…my journey here is full of even more blessings (smile emoticon) like this weird painting! Ha! What are the odds? Not just similar in looks but capturing exactly the looks and essence of me. Thanks Again Daryl. You have really done a wonderful thing for us!”

When the carefully packed painting finally arrived in California this was Tina’s response on Facebook:

“It’s everything I thought it would be and more. It’s not just the face; it’s everything in the picture…from her pose, like I hate my pictures, so I would want to be painted like that…the picket fence… It’s very emotional for me. Thank you. Someday I’m going pose with the painting and take a photo and send it to you. I am going to proudly hang the painting above the mantle.”

Then something unexpected happened for Tina:

“Wait, I just saw the back of the painting…you painted this in January 2009?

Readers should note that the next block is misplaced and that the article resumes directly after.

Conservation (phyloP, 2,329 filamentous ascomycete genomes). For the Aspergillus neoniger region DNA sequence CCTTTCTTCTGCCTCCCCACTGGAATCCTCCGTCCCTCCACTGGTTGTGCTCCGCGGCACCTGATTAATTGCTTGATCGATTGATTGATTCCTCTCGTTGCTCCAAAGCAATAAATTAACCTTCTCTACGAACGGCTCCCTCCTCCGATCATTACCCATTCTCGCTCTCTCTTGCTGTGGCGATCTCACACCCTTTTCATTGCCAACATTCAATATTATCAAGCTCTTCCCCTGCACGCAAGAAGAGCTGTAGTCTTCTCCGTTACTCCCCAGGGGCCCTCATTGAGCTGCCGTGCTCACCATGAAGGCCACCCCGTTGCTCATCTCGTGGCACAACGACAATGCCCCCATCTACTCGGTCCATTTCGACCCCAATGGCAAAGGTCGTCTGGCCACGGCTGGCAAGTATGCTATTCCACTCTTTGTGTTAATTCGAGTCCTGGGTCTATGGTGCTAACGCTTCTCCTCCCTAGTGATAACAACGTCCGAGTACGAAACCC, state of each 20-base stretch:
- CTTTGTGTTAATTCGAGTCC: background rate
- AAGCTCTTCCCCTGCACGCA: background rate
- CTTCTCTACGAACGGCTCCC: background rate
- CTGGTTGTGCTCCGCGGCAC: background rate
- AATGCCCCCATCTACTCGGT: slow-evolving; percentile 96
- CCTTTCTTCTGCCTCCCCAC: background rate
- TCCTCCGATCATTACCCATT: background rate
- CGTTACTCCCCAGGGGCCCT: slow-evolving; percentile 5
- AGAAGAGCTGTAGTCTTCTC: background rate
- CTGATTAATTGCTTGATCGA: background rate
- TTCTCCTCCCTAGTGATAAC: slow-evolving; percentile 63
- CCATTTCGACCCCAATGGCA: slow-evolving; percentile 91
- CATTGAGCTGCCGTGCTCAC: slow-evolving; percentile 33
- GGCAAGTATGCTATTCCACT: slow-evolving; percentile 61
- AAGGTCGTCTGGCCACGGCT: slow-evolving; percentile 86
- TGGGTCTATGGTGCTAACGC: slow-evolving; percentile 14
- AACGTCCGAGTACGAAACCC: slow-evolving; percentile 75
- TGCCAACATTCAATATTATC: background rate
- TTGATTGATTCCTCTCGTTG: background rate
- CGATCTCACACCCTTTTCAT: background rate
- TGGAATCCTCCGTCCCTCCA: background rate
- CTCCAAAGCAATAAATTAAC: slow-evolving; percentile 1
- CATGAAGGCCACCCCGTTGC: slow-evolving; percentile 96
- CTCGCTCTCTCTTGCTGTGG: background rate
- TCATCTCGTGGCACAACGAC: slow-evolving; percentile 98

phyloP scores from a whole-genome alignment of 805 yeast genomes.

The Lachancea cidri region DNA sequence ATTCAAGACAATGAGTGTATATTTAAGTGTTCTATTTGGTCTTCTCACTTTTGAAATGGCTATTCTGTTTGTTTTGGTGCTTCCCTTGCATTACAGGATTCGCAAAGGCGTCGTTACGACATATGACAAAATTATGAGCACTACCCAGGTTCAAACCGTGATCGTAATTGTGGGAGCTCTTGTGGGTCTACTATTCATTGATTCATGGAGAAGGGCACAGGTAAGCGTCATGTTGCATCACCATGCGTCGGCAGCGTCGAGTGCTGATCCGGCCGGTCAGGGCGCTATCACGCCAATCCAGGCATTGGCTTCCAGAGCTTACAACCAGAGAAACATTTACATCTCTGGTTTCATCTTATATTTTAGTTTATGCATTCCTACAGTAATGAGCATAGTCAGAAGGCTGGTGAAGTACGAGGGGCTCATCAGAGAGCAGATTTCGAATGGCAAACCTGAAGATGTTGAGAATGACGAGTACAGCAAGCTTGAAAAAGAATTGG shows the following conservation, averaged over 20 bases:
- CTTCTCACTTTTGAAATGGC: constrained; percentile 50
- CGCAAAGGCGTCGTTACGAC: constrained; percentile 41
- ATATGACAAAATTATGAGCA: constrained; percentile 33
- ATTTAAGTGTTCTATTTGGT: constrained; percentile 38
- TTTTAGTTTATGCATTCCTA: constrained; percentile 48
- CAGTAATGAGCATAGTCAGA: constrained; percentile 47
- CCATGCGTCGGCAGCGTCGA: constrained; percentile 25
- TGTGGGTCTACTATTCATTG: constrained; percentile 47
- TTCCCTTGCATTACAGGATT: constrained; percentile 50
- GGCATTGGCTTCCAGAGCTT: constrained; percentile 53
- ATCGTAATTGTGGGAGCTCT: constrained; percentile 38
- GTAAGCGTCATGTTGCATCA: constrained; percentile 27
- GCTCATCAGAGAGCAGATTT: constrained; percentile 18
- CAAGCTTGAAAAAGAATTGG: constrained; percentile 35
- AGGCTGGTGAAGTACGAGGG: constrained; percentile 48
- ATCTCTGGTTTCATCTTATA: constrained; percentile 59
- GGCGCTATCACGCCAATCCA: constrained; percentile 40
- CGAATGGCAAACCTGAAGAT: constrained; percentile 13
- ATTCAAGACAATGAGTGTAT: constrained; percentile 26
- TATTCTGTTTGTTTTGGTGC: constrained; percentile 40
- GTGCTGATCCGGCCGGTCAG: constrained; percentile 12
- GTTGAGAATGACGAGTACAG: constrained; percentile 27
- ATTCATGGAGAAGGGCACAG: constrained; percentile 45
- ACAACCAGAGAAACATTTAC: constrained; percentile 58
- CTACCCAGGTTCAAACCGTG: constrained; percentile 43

It’s just my mom, and step-grandpa died on January 30, 2009.

Daryl, I have a feeling I will be “checking in” a number of times before our lives are done! I just can’t express to you the impact that this painting is having on me, and my family.

The other day Russell, my firstborn, 22, came by for the first time since it arrived. He had seen the pictures of it but was unprepared for the impact it had on him. He looked at it for a while, got a little emotional, kept saying “but, how can this be?” “Everything, mom is you. That’s your hat you still wear, I’m pretty sure you have that top and skirt…and the fence is like at the Napa house??” How can this not be you?

He also said how glad he is I got it, that it was meant to be…people don’t just find perfect portraits of themselves on the internet every day. For me, I haven’t really begun to explore what it means to me.

Finally, I just can’t stress enough that I could not have commissioned a better total representation of ME.